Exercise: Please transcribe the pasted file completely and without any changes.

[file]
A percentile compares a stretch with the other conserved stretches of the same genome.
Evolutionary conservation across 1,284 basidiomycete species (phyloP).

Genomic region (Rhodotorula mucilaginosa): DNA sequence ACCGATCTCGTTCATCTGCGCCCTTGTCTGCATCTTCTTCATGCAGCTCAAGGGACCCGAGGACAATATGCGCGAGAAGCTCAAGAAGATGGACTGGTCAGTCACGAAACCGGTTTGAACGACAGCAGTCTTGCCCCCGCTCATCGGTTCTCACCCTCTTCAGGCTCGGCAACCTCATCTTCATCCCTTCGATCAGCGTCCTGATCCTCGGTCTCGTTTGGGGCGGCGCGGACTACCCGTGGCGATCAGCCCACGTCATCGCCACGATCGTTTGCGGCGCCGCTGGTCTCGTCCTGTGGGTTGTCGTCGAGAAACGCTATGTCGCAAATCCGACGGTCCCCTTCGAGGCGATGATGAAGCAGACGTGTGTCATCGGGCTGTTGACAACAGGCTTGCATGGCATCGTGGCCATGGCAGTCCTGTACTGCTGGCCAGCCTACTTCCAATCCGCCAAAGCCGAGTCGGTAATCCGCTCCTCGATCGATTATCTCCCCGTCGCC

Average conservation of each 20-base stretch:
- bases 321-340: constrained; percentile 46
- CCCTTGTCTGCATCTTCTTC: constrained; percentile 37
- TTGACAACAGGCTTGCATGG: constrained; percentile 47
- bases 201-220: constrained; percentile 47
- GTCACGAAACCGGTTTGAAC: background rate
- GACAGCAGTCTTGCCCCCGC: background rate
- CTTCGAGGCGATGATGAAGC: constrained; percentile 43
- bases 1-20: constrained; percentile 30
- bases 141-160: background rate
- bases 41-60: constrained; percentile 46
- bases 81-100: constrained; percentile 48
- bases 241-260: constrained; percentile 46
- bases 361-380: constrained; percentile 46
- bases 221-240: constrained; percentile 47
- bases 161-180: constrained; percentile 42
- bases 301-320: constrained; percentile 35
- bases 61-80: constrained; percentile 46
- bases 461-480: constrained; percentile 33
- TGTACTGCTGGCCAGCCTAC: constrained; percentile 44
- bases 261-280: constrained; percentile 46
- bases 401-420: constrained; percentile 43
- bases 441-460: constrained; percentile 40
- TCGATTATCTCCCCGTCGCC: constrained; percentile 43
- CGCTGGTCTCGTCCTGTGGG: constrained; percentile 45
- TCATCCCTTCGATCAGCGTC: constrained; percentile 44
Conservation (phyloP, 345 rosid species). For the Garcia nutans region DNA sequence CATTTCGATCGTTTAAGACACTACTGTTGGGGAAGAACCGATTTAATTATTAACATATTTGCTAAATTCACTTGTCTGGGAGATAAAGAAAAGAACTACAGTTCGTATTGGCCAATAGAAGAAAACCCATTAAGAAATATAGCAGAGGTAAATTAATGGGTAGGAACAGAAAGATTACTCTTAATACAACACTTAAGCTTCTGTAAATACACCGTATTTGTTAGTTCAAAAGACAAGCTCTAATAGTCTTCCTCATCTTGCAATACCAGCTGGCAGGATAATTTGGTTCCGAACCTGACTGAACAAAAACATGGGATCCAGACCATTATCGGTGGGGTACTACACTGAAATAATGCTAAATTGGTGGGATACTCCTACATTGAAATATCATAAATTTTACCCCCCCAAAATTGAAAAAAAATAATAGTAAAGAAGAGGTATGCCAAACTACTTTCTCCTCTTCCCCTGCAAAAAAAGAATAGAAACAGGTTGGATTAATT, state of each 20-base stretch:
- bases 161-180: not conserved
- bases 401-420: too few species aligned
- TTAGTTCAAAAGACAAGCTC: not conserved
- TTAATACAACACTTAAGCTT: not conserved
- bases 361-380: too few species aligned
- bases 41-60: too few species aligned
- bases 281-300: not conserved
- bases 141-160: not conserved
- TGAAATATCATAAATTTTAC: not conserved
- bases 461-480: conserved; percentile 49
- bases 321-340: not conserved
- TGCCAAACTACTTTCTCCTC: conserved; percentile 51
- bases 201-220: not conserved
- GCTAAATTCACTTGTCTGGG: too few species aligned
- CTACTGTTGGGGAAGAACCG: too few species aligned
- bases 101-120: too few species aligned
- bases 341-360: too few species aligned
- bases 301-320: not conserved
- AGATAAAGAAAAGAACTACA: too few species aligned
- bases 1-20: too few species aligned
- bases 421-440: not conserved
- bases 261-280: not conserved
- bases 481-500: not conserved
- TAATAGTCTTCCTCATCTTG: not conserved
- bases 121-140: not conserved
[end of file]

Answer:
A percentile compares a stretch with the other conserved stretches of the same genome.
Evolutionary conservation across 1,284 basidiomycete species (phyloP).

Genomic region (Rhodotorula mucilaginosa): DNA sequence ACCGATCTCGTTCATCTGCGCCCTTGTCTGCATCTTCTTCATGCAGCTCAAGGGACCCGAGGACAATATGCGCGAGAAGCTCAAGAAGATGGACTGGTCAGTCACGAAACCGGTTTGAACGACAGCAGTCTTGCCCCCGCTCATCGGTTCTCACCCTCTTCAGGCTCGGCAACCTCATCTTCATCCCTTCGATCAGCGTCCTGATCCTCGGTCTCGTTTGGGGCGGCGCGGACTACCCGTGGCGATCAGCCCACGTCATCGCCACGATCGTTTGCGGCGCCGCTGGTCTCGTCCTGTGGGTTGTCGTCGAGAAACGCTATGTCGCAAATCCGACGGTCCCCTTCGAGGCGATGATGAAGCAGACGTGTGTCATCGGGCTGTTGACAACAGGCTTGCATGGCATCGTGGCCATGGCAGTCCTGTACTGCTGGCCAGCCTACTTCCAATCCGCCAAAGCCGAGTCGGTAATCCGCTCCTCGATCGATTATCTCCCCGTCGCC

Average conservation of each 20-base stretch:
- bases 321-340: constrained; percentile 46
- CCCTTGTCTGCATCTTCTTC: constrained; percentile 37
- TTGACAACAGGCTTGCATGG: constrained; percentile 47
- bases 201-220: constrained; percentile 47
- GTCACGAAACCGGTTTGAAC: background rate
- GACAGCAGTCTTGCCCCCGC: background rate
- CTTCGAGGCGATGATGAAGC: constrained; percentile 43
- bases 1-20: constrained; percentile 30
- bases 141-160: background rate
- bases 41-60: constrained; percentile 46
- bases 81-100: constrained; percentile 48
- bases 241-260: constrained; percentile 46
- bases 361-380: constrained; percentile 46
- bases 221-240: constrained; percentile 47
- bases 161-180: constrained; percentile 42
- bases 301-320: constrained; percentile 35
- bases 61-80: constrained; percentile 46
- bases 461-480: constrained; percentile 33
- TGTACTGCTGGCCAGCCTAC: constrained; percentile 44
- bases 261-280: constrained; percentile 46
- bases 401-420: constrained; percentile 43
- bases 441-460: constrained; percentile 40
- TCGATTATCTCCCCGTCGCC: constrained; percentile 43
- CGCTGGTCTCGTCCTGTGGG: constrained; percentile 45
- TCATCCCTTCGATCAGCGTC: constrained; percentile 44
Conservation (phyloP, 345 rosid species). For the Garcia nutans region DNA sequence CATTTCGATCGTTTAAGACACTACTGTTGGGGAAGAACCGATTTAATTATTAACATATTTGCTAAATTCACTTGTCTGGGAGATAAAGAAAAGAACTACAGTTCGTATTGGCCAATAGAAGAAAACCCATTAAGAAATATAGCAGAGGTAAATTAATGGGTAGGAACAGAAAGATTACTCTTAATACAACACTTAAGCTTCTGTAAATACACCGTATTTGTTAGTTCAAAAGACAAGCTCTAATAGTCTTCCTCATCTTGCAATACCAGCTGGCAGGATAATTTGGTTCCGAACCTGACTGAACAAAAACATGGGATCCAGACCATTATCGGTGGGGTACTACACTGAAATAATGCTAAATTGGTGGGATACTCCTACATTGAAATATCATAAATTTTACCCCCCCAAAATTGAAAAAAAATAATAGTAAAGAAGAGGTATGCCAAACTACTTTCTCCTCTTCCCCTGCAAAAAAAGAATAGAAACAGGTTGGATTAATT, state of each 20-base stretch:
- bases 161-180: not conserved
- bases 401-420: too few species aligned
- TTAGTTCAAAAGACAAGCTC: not conserved
- TTAATACAACACTTAAGCTT: not conserved
- bases 361-380: too few species aligned
- bases 41-60: too few species aligned
- bases 281-300: not conserved
- bases 141-160: not conserved
- TGAAATATCATAAATTTTAC: not conserved
- bases 461-480: conserved; percentile 49
- bases 321-340: not conserved
- TGCCAAACTACTTTCTCCTC: conserved; percentile 51
- bases 201-220: not conserved
- GCTAAATTCACTTGTCTGGG: too few species aligned
- CTACTGTTGGGGAAGAACCG: too few species aligned
- bases 101-120: too few species aligned
- bases 341-360: too few species aligned
- bases 301-320: not conserved
- AGATAAAGAAAAGAACTACA: too few species aligned
- bases 1-20: too few species aligned
- bases 421-440: not conserved
- bases 261-280: not conserved
- bases 481-500: not conserved
- TAATAGTCTTCCTCATCTTG: not conserved
- bases 121-140: not conserved